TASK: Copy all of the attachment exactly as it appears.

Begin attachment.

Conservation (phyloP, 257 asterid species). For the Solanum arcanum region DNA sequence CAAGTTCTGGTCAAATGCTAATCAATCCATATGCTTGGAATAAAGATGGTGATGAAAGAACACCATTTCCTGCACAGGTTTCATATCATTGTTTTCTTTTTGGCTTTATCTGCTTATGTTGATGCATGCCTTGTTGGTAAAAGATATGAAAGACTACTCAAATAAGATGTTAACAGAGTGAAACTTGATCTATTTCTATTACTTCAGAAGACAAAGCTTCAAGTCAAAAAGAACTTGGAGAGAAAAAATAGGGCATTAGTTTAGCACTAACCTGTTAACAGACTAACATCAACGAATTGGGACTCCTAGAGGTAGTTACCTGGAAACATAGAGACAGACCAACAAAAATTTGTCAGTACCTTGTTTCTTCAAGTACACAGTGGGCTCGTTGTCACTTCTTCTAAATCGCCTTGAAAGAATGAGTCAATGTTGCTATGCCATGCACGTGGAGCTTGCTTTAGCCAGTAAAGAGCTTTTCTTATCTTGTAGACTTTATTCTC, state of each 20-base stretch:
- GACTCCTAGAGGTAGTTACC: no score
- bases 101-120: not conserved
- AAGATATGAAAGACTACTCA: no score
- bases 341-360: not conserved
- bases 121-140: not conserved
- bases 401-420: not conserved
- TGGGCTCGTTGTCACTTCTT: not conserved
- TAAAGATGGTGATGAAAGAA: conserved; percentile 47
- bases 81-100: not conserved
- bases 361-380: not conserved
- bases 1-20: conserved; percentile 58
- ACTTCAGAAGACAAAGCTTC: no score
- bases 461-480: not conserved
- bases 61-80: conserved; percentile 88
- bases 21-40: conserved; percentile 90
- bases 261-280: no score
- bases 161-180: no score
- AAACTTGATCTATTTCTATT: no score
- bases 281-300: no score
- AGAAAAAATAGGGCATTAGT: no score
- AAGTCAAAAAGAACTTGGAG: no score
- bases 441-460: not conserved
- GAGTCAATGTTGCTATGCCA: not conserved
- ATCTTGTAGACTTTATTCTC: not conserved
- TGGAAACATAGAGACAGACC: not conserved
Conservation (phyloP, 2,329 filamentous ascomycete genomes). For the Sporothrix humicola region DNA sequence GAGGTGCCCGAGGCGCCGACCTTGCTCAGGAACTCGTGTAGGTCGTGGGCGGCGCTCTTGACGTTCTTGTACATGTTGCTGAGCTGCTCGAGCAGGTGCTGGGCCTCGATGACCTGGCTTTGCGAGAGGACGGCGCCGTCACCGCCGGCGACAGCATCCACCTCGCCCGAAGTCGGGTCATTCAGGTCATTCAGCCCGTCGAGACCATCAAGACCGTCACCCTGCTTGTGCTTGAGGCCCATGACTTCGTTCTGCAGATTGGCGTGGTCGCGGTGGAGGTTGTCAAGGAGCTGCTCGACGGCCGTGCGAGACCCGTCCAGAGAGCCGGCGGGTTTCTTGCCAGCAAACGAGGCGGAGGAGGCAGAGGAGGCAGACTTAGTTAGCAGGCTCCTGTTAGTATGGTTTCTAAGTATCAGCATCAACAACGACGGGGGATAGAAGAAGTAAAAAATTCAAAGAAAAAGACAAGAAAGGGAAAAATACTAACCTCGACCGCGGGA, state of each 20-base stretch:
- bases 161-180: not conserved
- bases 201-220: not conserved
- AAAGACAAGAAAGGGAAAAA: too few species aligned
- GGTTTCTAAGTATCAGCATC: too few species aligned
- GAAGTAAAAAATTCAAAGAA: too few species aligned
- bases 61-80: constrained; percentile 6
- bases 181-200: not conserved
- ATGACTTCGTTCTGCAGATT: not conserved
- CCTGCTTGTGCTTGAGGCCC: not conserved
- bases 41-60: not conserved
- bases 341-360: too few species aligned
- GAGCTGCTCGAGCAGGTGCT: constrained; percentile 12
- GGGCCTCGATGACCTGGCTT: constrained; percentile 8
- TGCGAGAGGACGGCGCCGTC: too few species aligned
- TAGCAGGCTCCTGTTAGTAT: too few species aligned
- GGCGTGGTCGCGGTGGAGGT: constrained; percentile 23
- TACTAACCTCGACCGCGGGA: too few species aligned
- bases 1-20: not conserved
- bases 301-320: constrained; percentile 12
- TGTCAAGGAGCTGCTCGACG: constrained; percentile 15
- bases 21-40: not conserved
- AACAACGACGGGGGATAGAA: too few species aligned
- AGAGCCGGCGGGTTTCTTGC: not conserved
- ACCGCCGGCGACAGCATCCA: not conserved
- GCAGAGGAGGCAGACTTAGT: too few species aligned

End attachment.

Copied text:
Conservation (phyloP, 257 asterid species). For the Solanum arcanum region DNA sequence CAAGTTCTGGTCAAATGCTAATCAATCCATATGCTTGGAATAAAGATGGTGATGAAAGAACACCATTTCCTGCACAGGTTTCATATCATTGTTTTCTTTTTGGCTTTATCTGCTTATGTTGATGCATGCCTTGTTGGTAAAAGATATGAAAGACTACTCAAATAAGATGTTAACAGAGTGAAACTTGATCTATTTCTATTACTTCAGAAGACAAAGCTTCAAGTCAAAAAGAACTTGGAGAGAAAAAATAGGGCATTAGTTTAGCACTAACCTGTTAACAGACTAACATCAACGAATTGGGACTCCTAGAGGTAGTTACCTGGAAACATAGAGACAGACCAACAAAAATTTGTCAGTACCTTGTTTCTTCAAGTACACAGTGGGCTCGTTGTCACTTCTTCTAAATCGCCTTGAAAGAATGAGTCAATGTTGCTATGCCATGCACGTGGAGCTTGCTTTAGCCAGTAAAGAGCTTTTCTTATCTTGTAGACTTTATTCTC, state of each 20-base stretch:
- GACTCCTAGAGGTAGTTACC: no score
- bases 101-120: not conserved
- AAGATATGAAAGACTACTCA: no score
- bases 341-360: not conserved
- bases 121-140: not conserved
- bases 401-420: not conserved
- TGGGCTCGTTGTCACTTCTT: not conserved
- TAAAGATGGTGATGAAAGAA: conserved; percentile 47
- bases 81-100: not conserved
- bases 361-380: not conserved
- bases 1-20: conserved; percentile 58
- ACTTCAGAAGACAAAGCTTC: no score
- bases 461-480: not conserved
- bases 61-80: conserved; percentile 88
- bases 21-40: conserved; percentile 90
- bases 261-280: no score
- bases 161-180: no score
- AAACTTGATCTATTTCTATT: no score
- bases 281-300: no score
- AGAAAAAATAGGGCATTAGT: no score
- AAGTCAAAAAGAACTTGGAG: no score
- bases 441-460: not conserved
- GAGTCAATGTTGCTATGCCA: not conserved
- ATCTTGTAGACTTTATTCTC: not conserved
- TGGAAACATAGAGACAGACC: not conserved
Conservation (phyloP, 2,329 filamentous ascomycete genomes). For the Sporothrix humicola region DNA sequence GAGGTGCCCGAGGCGCCGACCTTGCTCAGGAACTCGTGTAGGTCGTGGGCGGCGCTCTTGACGTTCTTGTACATGTTGCTGAGCTGCTCGAGCAGGTGCTGGGCCTCGATGACCTGGCTTTGCGAGAGGACGGCGCCGTCACCGCCGGCGACAGCATCCACCTCGCCCGAAGTCGGGTCATTCAGGTCATTCAGCCCGTCGAGACCATCAAGACCGTCACCCTGCTTGTGCTTGAGGCCCATGACTTCGTTCTGCAGATTGGCGTGGTCGCGGTGGAGGTTGTCAAGGAGCTGCTCGACGGCCGTGCGAGACCCGTCCAGAGAGCCGGCGGGTTTCTTGCCAGCAAACGAGGCGGAGGAGGCAGAGGAGGCAGACTTAGTTAGCAGGCTCCTGTTAGTATGGTTTCTAAGTATCAGCATCAACAACGACGGGGGATAGAAGAAGTAAAAAATTCAAAGAAAAAGACAAGAAAGGGAAAAATACTAACCTCGACCGCGGGA, state of each 20-base stretch:
- bases 161-180: not conserved
- bases 201-220: not conserved
- AAAGACAAGAAAGGGAAAAA: too few species aligned
- GGTTTCTAAGTATCAGCATC: too few species aligned
- GAAGTAAAAAATTCAAAGAA: too few species aligned
- bases 61-80: constrained; percentile 6
- bases 181-200: not conserved
- ATGACTTCGTTCTGCAGATT: not conserved
- CCTGCTTGTGCTTGAGGCCC: not conserved
- bases 41-60: not conserved
- bases 341-360: too few species aligned
- GAGCTGCTCGAGCAGGTGCT: constrained; percentile 12
- GGGCCTCGATGACCTGGCTT: constrained; percentile 8
- TGCGAGAGGACGGCGCCGTC: too few species aligned
- TAGCAGGCTCCTGTTAGTAT: too few species aligned
- GGCGTGGTCGCGGTGGAGGT: constrained; percentile 23
- TACTAACCTCGACCGCGGGA: too few species aligned
- bases 1-20: not conserved
- bases 301-320: constrained; percentile 12
- TGTCAAGGAGCTGCTCGACG: constrained; percentile 15
- bases 21-40: not conserved
- AACAACGACGGGGGATAGAA: too few species aligned
- AGAGCCGGCGGGTTTCTTGC: not conserved
- ACCGCCGGCGACAGCATCCA: not conserved
- GCAGAGGAGGCAGACTTAGT: too few species aligned